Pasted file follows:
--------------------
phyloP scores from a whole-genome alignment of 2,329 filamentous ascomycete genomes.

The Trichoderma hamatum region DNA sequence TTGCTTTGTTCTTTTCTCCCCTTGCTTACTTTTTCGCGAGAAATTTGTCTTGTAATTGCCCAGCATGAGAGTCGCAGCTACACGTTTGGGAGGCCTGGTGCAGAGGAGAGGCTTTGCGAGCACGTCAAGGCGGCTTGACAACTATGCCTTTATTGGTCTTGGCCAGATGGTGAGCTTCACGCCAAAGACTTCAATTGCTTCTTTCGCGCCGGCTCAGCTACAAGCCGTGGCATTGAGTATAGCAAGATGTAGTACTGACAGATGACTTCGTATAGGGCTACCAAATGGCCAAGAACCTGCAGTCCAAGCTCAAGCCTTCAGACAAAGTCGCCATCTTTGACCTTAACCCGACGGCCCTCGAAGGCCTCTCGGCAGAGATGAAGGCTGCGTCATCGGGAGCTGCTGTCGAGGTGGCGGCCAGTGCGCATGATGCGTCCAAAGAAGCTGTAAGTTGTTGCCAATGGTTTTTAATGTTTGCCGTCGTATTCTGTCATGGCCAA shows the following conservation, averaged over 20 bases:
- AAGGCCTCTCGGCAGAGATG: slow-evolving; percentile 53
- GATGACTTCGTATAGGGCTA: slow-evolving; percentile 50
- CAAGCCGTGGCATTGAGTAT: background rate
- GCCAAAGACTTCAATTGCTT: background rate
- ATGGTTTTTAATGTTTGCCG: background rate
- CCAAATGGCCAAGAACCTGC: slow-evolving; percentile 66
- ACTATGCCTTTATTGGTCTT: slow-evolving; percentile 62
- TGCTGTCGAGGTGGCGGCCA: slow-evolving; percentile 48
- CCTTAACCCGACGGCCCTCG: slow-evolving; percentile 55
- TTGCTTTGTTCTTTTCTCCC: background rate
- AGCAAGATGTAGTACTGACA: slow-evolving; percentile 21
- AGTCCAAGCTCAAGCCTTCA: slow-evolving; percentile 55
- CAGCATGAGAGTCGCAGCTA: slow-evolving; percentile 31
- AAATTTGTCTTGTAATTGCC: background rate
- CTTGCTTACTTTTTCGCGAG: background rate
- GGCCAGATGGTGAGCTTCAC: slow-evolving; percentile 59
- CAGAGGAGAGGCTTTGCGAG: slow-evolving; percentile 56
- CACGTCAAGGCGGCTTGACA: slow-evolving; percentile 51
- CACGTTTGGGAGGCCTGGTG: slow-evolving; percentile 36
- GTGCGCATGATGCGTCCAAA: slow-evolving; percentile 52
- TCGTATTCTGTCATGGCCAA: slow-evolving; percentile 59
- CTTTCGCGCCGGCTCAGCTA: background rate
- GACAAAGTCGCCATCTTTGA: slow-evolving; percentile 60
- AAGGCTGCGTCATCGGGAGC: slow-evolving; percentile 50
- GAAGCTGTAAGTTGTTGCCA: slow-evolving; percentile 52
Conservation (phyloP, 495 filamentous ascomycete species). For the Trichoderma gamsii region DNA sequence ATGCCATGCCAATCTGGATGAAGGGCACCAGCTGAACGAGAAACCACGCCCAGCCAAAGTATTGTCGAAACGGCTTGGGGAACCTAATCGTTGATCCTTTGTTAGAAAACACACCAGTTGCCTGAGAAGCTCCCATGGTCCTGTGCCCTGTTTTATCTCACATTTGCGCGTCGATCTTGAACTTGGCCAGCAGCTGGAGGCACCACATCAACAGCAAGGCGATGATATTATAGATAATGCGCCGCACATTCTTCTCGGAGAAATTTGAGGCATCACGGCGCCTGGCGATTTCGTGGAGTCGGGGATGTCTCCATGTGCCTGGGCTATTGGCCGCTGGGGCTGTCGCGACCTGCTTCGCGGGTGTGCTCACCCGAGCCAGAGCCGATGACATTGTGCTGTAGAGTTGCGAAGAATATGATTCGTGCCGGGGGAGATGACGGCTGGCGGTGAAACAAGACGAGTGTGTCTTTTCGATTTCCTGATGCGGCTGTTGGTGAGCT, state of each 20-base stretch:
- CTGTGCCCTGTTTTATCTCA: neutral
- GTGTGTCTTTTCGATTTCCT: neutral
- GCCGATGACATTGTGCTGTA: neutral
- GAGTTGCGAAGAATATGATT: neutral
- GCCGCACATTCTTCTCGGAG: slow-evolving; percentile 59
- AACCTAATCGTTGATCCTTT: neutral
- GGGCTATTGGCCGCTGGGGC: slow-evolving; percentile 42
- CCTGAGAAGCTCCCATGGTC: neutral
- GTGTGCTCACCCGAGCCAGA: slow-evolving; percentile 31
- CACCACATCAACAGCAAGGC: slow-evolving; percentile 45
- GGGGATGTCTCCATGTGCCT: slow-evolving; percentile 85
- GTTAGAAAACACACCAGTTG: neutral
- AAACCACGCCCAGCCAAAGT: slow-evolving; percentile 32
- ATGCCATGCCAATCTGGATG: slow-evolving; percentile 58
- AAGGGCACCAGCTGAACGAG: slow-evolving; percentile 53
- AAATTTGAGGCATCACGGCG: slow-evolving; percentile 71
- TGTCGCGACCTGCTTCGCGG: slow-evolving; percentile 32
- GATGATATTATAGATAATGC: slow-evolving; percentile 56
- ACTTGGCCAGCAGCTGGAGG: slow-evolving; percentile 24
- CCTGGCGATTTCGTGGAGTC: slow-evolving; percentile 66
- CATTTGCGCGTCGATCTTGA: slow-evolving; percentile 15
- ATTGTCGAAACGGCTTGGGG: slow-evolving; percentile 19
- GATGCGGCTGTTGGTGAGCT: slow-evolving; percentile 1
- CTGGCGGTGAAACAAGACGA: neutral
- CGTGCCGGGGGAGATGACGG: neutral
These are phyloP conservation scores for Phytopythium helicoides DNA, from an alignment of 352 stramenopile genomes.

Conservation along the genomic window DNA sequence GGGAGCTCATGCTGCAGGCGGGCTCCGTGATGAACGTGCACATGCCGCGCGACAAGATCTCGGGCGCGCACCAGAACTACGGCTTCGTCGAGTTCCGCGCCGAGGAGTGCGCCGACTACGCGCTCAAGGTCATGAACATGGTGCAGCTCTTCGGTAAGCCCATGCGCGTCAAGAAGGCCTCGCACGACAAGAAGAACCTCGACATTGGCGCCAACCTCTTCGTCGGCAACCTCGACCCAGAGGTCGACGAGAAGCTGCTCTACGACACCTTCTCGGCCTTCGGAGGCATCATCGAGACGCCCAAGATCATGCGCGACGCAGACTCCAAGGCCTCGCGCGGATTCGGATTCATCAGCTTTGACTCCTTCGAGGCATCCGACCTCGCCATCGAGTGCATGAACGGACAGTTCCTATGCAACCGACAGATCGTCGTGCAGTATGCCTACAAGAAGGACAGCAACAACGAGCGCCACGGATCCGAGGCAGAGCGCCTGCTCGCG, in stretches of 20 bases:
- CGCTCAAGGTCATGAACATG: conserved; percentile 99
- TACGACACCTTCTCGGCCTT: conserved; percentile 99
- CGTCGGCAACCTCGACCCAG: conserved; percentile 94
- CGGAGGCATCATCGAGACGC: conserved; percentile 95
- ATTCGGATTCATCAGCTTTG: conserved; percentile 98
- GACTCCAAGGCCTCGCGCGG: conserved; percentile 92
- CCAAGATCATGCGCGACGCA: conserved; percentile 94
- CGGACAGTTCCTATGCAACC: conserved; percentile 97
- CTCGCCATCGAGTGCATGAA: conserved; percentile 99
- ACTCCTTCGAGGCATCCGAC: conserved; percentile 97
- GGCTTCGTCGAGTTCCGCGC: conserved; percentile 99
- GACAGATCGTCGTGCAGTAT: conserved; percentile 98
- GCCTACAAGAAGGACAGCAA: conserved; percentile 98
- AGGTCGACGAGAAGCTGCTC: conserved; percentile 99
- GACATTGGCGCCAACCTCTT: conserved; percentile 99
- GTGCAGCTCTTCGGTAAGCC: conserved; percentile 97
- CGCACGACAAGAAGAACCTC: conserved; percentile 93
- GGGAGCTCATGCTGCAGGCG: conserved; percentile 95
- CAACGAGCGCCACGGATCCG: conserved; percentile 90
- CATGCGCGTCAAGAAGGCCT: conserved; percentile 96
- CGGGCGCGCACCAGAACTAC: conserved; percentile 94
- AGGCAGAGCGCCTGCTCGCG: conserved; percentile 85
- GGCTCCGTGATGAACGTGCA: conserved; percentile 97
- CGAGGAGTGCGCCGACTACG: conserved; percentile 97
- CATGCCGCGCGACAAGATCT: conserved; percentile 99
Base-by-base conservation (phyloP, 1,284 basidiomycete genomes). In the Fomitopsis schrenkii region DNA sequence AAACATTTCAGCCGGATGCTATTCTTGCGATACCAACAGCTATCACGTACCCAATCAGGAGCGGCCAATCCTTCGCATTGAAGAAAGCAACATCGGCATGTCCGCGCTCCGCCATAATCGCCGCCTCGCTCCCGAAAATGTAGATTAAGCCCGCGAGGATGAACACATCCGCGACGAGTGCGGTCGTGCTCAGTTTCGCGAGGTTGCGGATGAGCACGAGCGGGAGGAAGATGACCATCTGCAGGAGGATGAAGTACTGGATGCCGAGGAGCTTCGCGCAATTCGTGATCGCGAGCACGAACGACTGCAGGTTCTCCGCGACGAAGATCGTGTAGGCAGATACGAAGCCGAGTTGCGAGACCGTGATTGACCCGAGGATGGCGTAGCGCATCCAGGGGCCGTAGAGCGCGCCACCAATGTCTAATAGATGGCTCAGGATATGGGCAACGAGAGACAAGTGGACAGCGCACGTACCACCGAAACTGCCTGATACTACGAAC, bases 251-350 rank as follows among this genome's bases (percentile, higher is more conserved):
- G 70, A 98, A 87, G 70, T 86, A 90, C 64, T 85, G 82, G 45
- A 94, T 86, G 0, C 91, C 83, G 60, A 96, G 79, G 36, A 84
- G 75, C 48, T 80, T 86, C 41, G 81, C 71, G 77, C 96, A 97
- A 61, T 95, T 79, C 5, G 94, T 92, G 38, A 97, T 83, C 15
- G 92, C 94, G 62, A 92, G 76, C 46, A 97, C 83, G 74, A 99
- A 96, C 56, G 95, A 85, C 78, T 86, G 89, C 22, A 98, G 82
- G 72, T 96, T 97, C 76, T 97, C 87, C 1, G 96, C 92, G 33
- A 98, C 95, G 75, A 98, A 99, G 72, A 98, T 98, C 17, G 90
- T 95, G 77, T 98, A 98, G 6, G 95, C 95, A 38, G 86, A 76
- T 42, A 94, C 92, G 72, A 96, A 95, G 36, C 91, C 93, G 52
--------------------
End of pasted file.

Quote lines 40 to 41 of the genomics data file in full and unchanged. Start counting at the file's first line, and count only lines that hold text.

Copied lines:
- GTTAGAAAACACACCAGTTG: neutral
- AAACCACGCCCAGCCAAAGT: slow-evolving; percentile 32